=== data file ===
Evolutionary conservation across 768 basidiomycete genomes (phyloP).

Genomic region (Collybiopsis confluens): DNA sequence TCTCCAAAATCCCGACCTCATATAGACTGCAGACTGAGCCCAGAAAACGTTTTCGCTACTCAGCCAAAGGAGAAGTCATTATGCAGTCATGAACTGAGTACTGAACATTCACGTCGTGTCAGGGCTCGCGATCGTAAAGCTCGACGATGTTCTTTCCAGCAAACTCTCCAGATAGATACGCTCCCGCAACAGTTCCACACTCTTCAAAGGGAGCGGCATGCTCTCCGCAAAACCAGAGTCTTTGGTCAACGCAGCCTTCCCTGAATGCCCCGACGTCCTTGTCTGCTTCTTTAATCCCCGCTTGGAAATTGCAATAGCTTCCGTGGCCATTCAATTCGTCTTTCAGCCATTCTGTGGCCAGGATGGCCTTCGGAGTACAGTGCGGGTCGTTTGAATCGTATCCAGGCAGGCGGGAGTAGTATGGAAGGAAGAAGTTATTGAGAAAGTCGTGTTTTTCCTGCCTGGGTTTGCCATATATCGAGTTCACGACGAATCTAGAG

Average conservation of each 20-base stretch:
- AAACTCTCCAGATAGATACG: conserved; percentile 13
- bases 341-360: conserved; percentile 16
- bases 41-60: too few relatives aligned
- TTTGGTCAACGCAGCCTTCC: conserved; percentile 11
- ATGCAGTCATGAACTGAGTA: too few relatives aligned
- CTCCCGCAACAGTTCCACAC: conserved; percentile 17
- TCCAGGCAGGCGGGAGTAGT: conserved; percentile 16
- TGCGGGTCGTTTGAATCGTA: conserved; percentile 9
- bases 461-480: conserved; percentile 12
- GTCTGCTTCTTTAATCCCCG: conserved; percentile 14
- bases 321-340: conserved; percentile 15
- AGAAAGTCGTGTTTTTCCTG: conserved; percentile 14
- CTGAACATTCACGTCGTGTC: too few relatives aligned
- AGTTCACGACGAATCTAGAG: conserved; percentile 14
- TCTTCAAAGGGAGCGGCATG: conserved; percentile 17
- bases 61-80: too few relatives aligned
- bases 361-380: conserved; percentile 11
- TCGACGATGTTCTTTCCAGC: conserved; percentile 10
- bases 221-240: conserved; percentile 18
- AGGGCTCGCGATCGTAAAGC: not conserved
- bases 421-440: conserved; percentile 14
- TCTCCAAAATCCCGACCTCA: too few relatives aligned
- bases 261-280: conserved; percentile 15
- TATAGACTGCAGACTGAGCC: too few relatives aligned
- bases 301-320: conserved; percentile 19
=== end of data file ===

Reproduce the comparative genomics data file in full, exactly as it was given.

Evolutionary conservation across 768 basidiomycete genomes (phyloP).

Genomic region (Collybiopsis confluens): DNA sequence TCTCCAAAATCCCGACCTCATATAGACTGCAGACTGAGCCCAGAAAACGTTTTCGCTACTCAGCCAAAGGAGAAGTCATTATGCAGTCATGAACTGAGTACTGAACATTCACGTCGTGTCAGGGCTCGCGATCGTAAAGCTCGACGATGTTCTTTCCAGCAAACTCTCCAGATAGATACGCTCCCGCAACAGTTCCACACTCTTCAAAGGGAGCGGCATGCTCTCCGCAAAACCAGAGTCTTTGGTCAACGCAGCCTTCCCTGAATGCCCCGACGTCCTTGTCTGCTTCTTTAATCCCCGCTTGGAAATTGCAATAGCTTCCGTGGCCATTCAATTCGTCTTTCAGCCATTCTGTGGCCAGGATGGCCTTCGGAGTACAGTGCGGGTCGTTTGAATCGTATCCAGGCAGGCGGGAGTAGTATGGAAGGAAGAAGTTATTGAGAAAGTCGTGTTTTTCCTGCCTGGGTTTGCCATATATCGAGTTCACGACGAATCTAGAG

Average conservation of each 20-base stretch:
- AAACTCTCCAGATAGATACG: conserved; percentile 13
- bases 341-360: conserved; percentile 16
- bases 41-60: too few relatives aligned
- TTTGGTCAACGCAGCCTTCC: conserved; percentile 11
- ATGCAGTCATGAACTGAGTA: too few relatives aligned
- CTCCCGCAACAGTTCCACAC: conserved; percentile 17
- TCCAGGCAGGCGGGAGTAGT: conserved; percentile 16
- TGCGGGTCGTTTGAATCGTA: conserved; percentile 9
- bases 461-480: conserved; percentile 12
- GTCTGCTTCTTTAATCCCCG: conserved; percentile 14
- bases 321-340: conserved; percentile 15
- AGAAAGTCGTGTTTTTCCTG: conserved; percentile 14
- CTGAACATTCACGTCGTGTC: too few relatives aligned
- AGTTCACGACGAATCTAGAG: conserved; percentile 14
- TCTTCAAAGGGAGCGGCATG: conserved; percentile 17
- bases 61-80: too few relatives aligned
- bases 361-380: conserved; percentile 11
- TCGACGATGTTCTTTCCAGC: conserved; percentile 10
- bases 221-240: conserved; percentile 18
- AGGGCTCGCGATCGTAAAGC: not conserved
- bases 421-440: conserved; percentile 14
- TCTCCAAAATCCCGACCTCA: too few relatives aligned
- bases 261-280: conserved; percentile 15
- TATAGACTGCAGACTGAGCC: too few relatives aligned
- bases 301-320: conserved; percentile 19